ChatGPT malware use is growing at an alarming rate

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It’s been more than a year now since ChatGPT was first introduced to the public, and since then, the interest in the cybercrime community has only grown, a new Kaspersky report has claimed.

It found underground forums are brimming with discussion on ChatGPT and other Large Language Models (LLM), and how they could be used in cybercriminal campaigns. In fact, the researchers said they identified nearly 3,000 posts discussing the topic.

The peak chatter was in March 2023, which is no surprise given that the tool was released in November 2022 - however, ongoing discussions indicate a “sustained interest”, Kaspersky said.

Selling stolen accounts

Discussing the news with Infosecurity Magazine, Kaspersky’s Alisa Kulishenko said that in these forum topics, cybercriminals talk about all kinds of uses, from having the tool write malware code, to having it process stolen user data, parse files from infected devices, and more. Also, the criminals are discussing alternative AI projects, such as XXXGPT, or FraudGPT. They also talk about jailbreaking the tools - using specific prompts that help unlock additional functionalities. 

Finally, hackers are always looking to either sell, or buy, stolen ChatGPT accounts. The popular generative AI tool has a free and a commercial version, with the latter offering a lot more functionality. Kaspersky found another 3,000 posts advertising such accounts for sale.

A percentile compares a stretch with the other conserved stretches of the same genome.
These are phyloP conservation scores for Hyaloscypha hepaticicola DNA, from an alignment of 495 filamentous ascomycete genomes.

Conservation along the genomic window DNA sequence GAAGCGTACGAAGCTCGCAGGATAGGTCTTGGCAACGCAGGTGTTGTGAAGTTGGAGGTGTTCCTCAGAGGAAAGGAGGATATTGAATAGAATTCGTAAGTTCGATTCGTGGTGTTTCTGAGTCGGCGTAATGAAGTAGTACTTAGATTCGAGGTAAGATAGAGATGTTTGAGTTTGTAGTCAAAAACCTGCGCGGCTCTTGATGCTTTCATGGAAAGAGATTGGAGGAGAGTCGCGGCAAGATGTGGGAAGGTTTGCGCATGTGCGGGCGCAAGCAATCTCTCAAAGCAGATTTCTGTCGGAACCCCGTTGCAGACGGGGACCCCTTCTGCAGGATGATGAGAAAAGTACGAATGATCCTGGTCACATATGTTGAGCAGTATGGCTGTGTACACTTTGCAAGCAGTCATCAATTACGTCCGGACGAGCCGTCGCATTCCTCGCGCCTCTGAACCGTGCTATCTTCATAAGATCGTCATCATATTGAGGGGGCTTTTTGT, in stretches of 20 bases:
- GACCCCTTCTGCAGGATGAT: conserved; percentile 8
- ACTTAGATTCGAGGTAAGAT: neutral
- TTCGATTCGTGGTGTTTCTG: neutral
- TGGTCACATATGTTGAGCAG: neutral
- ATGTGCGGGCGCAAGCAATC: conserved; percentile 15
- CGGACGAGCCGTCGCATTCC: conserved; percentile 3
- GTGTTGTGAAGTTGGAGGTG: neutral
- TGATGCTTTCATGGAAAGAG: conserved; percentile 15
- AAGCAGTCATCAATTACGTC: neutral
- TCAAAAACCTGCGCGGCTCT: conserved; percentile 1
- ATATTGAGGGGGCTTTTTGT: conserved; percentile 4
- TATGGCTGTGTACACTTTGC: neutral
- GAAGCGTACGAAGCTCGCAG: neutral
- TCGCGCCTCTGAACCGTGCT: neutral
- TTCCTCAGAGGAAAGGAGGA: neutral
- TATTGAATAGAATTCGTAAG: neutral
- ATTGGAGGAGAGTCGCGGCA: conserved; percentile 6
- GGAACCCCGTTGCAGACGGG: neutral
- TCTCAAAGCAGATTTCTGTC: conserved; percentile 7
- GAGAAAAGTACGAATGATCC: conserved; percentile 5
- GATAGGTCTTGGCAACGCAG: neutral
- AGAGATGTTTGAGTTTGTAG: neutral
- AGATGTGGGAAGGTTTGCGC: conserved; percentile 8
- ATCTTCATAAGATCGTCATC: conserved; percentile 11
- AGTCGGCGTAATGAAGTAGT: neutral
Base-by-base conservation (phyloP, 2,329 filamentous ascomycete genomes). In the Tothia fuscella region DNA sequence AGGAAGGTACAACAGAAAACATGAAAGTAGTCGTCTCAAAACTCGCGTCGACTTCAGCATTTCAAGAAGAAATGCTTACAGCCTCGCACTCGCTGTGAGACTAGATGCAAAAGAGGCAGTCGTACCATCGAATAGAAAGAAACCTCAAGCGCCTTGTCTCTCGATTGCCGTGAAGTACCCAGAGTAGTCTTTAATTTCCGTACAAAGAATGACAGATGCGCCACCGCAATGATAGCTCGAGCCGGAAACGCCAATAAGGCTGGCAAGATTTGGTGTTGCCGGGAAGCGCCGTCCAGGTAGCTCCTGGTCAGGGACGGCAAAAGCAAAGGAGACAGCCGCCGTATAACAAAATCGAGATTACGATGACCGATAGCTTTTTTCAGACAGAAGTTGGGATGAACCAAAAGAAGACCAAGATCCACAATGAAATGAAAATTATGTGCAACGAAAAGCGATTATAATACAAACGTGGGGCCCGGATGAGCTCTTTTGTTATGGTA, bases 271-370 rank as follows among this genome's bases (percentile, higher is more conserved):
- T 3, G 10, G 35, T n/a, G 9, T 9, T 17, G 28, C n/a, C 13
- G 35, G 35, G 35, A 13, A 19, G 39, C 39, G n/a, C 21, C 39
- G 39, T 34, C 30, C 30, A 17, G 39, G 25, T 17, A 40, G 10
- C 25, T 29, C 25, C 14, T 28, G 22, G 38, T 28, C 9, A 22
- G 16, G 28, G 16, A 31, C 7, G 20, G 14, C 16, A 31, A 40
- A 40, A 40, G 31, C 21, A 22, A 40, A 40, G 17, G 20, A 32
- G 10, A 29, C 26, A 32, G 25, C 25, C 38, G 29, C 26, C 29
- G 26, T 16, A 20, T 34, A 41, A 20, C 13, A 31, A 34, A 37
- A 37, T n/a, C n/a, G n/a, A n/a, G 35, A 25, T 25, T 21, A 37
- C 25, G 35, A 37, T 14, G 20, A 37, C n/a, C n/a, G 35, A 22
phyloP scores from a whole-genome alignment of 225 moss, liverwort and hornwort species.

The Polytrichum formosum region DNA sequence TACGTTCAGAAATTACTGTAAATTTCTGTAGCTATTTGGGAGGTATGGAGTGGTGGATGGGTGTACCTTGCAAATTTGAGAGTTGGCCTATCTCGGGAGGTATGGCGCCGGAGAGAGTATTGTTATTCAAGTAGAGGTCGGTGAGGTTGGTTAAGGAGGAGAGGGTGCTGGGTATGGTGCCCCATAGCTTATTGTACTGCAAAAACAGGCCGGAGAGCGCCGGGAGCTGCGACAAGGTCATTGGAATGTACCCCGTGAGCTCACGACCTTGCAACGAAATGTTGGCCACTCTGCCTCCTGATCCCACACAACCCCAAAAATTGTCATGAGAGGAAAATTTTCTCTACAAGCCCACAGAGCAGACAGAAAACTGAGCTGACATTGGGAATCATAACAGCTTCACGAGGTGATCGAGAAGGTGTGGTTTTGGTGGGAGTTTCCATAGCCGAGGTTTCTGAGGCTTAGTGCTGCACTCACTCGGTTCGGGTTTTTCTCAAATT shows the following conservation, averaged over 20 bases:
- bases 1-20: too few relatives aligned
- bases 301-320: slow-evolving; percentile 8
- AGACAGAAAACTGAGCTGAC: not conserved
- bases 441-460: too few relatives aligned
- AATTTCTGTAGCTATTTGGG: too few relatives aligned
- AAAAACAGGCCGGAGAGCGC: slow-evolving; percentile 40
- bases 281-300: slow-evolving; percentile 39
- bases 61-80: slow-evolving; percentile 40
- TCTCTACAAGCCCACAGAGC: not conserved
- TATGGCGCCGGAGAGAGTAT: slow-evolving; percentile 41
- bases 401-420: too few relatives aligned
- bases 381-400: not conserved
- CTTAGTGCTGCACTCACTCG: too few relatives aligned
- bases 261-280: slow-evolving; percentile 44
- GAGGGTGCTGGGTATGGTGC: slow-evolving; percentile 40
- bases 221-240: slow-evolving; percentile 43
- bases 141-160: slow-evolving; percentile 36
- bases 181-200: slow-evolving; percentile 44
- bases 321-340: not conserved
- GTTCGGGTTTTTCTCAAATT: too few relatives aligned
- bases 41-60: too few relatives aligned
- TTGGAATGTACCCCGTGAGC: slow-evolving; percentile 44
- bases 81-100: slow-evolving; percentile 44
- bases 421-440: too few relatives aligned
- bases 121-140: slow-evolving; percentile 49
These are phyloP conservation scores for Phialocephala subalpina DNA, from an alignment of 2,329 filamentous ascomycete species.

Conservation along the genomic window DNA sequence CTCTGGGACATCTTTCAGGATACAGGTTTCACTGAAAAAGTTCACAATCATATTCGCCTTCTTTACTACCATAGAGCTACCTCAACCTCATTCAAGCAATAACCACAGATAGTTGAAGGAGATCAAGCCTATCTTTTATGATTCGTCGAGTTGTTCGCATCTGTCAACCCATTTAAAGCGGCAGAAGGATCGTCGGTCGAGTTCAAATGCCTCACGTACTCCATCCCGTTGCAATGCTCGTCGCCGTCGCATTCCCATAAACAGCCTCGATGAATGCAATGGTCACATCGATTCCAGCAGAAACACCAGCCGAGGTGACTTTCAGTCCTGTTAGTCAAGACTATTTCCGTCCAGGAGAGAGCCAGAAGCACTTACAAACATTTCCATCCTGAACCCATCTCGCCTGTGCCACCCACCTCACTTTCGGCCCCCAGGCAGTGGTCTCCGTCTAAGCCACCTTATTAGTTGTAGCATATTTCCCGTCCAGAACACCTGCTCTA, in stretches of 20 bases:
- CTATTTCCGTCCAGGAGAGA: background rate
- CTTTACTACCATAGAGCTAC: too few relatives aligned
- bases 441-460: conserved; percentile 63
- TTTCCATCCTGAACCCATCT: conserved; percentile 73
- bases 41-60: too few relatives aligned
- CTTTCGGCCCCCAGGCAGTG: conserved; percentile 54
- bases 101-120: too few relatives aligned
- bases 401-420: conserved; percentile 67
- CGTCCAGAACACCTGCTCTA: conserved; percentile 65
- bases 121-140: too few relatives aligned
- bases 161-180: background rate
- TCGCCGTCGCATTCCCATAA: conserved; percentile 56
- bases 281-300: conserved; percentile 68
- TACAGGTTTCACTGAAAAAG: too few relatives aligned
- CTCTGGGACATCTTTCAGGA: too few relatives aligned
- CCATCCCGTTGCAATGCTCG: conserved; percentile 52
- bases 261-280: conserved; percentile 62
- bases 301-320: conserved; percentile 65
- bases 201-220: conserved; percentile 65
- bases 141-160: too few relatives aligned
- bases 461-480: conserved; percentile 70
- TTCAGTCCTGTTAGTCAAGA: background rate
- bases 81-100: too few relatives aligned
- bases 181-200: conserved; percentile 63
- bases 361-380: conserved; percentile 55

Ever since ChatGPT was first introduced, there were worries that criminals would abuse it. As with any other (novel) technology, hackers have found ways to implement it in their activities. 

For example, before ChatGPT, one of the easiest ways to spot a phishing email was to look for spelling and grammar mistakes, as well as inconsistencies in language, as many criminals weren’t paying that much attention to their English literacy. With ChatGPT, phishing emails became indistinguishable from legitimate messages in that respect.

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Sead is a seasoned freelance journalist based in Sarajevo, Bosnia and Herzegovina. He writes about IT (cloud, IoT, 5G, VPN) and cybersecurity (ransomware, data breaches, laws and regulations). In his career, spanning more than a decade, he’s written for numerous media outlets, including Al Jazeera Balkans. He’s also held several modules on content writing for Represent Communications.